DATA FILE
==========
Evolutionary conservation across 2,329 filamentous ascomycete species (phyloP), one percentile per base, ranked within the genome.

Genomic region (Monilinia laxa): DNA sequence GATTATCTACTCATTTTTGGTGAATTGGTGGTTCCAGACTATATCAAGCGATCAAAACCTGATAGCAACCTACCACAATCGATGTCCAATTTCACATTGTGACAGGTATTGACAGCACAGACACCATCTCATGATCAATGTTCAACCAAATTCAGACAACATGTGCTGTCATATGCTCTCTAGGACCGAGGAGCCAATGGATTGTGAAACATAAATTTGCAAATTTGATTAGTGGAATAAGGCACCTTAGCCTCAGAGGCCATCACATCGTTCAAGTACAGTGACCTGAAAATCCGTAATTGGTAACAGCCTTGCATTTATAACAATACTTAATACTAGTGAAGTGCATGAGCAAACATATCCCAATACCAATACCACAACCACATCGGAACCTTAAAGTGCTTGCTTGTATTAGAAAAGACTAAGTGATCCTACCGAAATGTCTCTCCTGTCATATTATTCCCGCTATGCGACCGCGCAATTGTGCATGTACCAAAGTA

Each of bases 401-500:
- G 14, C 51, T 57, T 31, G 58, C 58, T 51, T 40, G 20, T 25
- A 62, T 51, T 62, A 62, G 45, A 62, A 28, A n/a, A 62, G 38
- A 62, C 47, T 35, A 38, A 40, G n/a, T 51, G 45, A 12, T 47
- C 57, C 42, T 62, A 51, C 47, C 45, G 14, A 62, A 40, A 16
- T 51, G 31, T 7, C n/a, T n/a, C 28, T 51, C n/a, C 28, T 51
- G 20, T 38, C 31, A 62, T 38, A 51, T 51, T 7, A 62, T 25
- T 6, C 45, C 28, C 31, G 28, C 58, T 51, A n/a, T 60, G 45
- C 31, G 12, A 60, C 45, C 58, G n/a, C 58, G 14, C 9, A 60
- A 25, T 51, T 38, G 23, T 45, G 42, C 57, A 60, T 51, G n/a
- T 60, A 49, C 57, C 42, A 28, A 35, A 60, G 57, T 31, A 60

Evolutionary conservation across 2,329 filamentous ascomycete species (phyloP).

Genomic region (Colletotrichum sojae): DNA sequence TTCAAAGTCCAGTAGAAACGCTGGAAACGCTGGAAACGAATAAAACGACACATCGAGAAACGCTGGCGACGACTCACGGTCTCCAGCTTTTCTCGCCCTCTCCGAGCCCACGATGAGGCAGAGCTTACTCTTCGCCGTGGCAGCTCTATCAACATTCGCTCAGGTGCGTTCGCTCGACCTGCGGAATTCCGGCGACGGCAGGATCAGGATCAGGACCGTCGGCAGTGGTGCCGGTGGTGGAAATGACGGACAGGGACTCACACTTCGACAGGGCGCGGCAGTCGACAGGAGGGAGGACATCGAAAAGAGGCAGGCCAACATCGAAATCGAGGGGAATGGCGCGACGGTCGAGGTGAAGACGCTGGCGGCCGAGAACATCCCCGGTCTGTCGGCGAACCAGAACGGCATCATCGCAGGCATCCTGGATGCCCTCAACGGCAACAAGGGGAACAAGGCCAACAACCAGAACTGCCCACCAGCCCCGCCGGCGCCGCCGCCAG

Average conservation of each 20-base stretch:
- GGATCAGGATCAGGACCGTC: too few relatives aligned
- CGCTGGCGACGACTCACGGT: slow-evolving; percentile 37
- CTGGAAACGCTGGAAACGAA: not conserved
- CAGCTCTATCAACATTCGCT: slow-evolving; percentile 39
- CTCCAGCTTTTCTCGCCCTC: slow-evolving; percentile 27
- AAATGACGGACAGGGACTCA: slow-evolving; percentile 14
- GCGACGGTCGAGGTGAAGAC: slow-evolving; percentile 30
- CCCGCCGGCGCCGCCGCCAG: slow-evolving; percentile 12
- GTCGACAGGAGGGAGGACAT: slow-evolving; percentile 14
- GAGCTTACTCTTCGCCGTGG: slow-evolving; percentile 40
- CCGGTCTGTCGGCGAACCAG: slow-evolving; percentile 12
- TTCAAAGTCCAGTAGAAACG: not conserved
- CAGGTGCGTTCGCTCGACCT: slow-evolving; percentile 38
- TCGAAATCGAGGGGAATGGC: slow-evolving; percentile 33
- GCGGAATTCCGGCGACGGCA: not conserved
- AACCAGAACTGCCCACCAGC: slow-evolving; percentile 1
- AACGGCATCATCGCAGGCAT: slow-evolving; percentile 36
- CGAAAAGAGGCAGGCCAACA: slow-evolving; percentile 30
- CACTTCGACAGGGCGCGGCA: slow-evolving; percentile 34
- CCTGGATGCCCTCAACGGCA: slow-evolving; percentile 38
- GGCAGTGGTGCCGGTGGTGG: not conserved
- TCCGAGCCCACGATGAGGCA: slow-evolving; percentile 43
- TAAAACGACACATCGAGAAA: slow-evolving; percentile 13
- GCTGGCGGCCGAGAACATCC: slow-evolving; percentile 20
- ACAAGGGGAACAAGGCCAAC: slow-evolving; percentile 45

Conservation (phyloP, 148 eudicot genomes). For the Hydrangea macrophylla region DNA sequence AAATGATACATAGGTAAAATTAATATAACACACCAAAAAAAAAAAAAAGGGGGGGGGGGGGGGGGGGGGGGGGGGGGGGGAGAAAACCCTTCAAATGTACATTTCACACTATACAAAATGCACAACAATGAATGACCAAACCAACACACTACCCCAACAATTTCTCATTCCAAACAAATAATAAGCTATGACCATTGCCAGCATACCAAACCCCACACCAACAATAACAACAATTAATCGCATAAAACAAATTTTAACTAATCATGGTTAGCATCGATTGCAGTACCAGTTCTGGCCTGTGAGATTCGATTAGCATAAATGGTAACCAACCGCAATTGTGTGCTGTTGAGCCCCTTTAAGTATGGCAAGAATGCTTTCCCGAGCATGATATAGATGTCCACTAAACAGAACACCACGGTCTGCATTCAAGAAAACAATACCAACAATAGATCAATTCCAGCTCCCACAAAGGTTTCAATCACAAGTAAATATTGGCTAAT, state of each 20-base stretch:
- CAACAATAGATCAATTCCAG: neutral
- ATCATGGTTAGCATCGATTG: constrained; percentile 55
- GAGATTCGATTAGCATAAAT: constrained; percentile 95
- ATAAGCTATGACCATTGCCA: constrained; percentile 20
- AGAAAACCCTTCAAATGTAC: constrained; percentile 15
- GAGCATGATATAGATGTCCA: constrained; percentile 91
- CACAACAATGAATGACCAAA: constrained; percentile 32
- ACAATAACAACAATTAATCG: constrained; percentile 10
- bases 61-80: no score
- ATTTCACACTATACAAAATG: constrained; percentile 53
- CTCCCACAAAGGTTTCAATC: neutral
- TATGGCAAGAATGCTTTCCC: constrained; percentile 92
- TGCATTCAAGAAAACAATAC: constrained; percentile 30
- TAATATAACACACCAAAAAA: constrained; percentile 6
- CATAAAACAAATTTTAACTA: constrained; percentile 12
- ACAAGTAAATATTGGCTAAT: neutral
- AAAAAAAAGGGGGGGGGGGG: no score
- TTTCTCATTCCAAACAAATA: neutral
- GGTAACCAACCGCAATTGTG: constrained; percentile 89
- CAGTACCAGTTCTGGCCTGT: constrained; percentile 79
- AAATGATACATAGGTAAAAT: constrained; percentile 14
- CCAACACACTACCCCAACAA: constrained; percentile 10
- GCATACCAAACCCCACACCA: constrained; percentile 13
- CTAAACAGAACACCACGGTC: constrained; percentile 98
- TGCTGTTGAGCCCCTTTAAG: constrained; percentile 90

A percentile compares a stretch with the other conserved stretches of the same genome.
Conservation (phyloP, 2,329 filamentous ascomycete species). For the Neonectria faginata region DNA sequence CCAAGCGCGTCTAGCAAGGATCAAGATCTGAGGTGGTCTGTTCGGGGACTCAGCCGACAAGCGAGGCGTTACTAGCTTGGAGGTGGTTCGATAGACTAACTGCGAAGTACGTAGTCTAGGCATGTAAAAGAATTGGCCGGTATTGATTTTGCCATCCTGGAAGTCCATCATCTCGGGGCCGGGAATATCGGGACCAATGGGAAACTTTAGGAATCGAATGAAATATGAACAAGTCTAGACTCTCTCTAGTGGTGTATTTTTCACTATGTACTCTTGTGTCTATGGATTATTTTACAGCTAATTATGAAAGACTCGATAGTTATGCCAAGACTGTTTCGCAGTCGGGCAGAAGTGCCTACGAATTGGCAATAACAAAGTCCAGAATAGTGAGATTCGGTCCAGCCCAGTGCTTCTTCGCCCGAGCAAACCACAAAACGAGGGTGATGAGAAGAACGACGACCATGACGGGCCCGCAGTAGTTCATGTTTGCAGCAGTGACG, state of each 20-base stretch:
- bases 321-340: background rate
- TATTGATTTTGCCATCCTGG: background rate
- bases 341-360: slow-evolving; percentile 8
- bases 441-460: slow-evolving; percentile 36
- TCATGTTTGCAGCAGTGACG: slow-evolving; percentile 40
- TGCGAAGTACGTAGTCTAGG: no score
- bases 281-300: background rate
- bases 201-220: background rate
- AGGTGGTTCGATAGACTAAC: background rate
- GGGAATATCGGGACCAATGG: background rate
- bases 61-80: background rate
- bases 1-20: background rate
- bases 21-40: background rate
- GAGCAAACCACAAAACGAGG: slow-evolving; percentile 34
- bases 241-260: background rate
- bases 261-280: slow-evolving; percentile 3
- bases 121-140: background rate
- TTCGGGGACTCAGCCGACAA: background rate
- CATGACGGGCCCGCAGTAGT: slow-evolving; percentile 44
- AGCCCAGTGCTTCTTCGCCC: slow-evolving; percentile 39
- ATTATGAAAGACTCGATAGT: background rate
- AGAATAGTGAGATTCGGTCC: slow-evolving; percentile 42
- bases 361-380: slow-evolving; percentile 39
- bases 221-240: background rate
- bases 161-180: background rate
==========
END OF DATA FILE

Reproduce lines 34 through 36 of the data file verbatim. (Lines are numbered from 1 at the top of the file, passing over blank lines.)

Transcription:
- CGAAAAGAGGCAGGCCAACA: slow-evolving; percentile 30
- CACTTCGACAGGGCGCGGCA: slow-evolving; percentile 34
- CCTGGATGCCCTCAACGGCA: slow-evolving; percentile 38